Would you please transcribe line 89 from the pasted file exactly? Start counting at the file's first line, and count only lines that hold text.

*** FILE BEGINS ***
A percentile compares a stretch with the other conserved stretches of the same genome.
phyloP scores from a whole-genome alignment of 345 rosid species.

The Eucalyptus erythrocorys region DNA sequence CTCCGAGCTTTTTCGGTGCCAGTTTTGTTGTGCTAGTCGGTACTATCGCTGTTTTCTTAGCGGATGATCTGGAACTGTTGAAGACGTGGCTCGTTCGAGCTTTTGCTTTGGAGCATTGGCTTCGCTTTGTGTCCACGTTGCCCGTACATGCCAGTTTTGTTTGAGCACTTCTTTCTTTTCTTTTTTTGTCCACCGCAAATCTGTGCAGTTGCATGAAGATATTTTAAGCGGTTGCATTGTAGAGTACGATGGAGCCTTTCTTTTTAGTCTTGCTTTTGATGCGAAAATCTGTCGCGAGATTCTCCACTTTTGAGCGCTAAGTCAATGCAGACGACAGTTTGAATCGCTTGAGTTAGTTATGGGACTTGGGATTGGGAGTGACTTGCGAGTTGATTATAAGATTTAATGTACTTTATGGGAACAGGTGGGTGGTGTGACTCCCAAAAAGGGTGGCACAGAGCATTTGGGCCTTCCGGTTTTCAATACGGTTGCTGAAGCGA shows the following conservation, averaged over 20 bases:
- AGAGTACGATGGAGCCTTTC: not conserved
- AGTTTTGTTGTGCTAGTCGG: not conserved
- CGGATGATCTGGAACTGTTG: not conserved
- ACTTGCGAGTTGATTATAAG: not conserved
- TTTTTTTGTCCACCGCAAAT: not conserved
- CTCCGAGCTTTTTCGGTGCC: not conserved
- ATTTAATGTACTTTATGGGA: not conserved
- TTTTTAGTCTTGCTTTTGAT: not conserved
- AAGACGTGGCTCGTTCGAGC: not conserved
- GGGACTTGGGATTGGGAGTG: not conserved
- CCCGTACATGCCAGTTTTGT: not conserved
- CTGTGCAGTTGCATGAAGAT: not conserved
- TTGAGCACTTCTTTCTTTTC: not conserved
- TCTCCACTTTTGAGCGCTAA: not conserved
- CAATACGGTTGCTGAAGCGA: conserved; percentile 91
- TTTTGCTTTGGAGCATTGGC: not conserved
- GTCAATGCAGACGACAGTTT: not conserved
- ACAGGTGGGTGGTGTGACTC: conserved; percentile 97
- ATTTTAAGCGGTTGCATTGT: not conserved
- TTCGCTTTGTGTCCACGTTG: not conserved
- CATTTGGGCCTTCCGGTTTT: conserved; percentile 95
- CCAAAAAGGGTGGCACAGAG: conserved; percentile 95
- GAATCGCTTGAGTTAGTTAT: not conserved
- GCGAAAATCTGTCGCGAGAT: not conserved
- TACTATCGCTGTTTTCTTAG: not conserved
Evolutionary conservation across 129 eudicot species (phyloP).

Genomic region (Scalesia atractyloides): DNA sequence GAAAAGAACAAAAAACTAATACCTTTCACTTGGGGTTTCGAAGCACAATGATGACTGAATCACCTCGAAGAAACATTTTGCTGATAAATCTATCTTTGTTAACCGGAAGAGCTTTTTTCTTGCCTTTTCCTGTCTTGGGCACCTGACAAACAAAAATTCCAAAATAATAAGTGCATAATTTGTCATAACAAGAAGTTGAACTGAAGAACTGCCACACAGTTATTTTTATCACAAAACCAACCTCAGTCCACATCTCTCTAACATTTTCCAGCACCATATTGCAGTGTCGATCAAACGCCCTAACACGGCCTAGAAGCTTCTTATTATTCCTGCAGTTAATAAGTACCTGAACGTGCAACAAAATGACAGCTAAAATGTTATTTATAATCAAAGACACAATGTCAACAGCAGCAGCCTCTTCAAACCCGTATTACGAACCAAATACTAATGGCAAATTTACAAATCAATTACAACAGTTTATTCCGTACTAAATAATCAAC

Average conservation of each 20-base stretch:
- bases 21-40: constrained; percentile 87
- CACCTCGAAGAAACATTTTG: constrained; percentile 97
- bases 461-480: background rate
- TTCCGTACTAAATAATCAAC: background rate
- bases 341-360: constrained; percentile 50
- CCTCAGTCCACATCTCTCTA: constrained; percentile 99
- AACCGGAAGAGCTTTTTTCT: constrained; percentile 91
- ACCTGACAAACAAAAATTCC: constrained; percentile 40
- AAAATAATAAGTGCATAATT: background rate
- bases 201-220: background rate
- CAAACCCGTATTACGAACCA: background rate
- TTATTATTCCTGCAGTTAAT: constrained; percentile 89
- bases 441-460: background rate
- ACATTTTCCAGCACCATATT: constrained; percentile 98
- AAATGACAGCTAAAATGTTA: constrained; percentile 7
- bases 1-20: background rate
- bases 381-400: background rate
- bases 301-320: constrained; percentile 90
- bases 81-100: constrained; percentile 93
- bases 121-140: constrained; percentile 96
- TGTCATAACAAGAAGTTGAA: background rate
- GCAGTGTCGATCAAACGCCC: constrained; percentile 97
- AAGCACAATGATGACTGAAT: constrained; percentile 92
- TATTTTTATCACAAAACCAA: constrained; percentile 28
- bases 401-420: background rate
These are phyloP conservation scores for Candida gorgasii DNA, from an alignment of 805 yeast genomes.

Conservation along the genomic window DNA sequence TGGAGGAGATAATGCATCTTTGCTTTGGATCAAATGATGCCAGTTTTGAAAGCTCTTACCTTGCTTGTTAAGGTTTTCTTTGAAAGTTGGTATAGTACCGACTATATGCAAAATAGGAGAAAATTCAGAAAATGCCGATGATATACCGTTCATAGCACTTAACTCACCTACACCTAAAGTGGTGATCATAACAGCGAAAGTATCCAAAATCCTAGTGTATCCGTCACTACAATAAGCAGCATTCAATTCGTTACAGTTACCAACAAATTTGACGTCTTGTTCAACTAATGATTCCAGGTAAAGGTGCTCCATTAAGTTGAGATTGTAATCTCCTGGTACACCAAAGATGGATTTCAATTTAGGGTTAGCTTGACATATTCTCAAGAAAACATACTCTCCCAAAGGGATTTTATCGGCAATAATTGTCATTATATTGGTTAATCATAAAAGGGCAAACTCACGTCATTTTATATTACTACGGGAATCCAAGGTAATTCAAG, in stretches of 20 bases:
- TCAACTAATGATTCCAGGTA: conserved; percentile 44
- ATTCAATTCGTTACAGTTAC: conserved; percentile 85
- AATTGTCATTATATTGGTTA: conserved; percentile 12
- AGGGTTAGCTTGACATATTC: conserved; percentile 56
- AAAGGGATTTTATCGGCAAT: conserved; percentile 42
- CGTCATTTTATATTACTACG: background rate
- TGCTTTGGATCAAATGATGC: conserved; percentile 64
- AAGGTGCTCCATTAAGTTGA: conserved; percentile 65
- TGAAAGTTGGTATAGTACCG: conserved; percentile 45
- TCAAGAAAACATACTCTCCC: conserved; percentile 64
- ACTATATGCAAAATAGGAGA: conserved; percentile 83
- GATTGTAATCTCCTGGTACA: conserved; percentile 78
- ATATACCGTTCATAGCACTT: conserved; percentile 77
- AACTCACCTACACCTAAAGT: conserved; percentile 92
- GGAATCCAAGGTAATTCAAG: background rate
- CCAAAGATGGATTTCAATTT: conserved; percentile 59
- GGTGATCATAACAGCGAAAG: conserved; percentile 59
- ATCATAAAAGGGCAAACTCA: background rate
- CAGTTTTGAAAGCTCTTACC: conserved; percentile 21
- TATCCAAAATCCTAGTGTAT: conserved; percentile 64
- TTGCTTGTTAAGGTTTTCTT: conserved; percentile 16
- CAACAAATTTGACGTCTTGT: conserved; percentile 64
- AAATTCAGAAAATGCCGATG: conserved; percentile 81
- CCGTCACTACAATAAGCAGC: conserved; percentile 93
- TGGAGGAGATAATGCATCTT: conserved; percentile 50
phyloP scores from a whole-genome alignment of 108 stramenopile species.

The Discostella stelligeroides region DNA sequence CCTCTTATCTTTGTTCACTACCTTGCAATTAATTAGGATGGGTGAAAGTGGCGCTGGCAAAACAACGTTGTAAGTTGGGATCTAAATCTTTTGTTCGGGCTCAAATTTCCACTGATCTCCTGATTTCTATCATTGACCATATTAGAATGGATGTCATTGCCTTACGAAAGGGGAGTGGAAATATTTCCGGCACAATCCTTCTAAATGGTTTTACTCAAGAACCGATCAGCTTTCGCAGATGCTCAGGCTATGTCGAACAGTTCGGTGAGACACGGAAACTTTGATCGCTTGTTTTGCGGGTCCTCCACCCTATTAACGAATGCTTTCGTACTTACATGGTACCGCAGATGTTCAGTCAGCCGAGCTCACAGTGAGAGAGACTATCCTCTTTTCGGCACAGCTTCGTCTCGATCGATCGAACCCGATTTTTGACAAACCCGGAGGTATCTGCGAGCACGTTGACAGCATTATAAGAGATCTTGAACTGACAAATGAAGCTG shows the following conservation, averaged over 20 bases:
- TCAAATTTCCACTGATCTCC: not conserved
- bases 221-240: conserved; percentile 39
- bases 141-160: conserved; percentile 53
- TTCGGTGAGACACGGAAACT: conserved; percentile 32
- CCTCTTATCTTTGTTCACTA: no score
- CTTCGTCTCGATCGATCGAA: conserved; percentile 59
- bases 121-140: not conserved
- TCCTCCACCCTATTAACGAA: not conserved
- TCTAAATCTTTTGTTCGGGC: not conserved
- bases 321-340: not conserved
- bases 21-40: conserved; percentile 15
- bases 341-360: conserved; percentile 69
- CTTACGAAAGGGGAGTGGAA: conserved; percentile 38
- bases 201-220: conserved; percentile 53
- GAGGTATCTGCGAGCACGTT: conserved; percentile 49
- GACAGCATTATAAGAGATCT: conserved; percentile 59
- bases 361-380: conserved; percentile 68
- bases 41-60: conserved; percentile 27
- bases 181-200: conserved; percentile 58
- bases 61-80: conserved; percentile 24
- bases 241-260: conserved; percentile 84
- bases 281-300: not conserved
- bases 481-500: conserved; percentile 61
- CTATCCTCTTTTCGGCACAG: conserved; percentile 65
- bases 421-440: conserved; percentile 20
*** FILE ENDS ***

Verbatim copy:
- TTCGGTGAGACACGGAAACT: conserved; percentile 32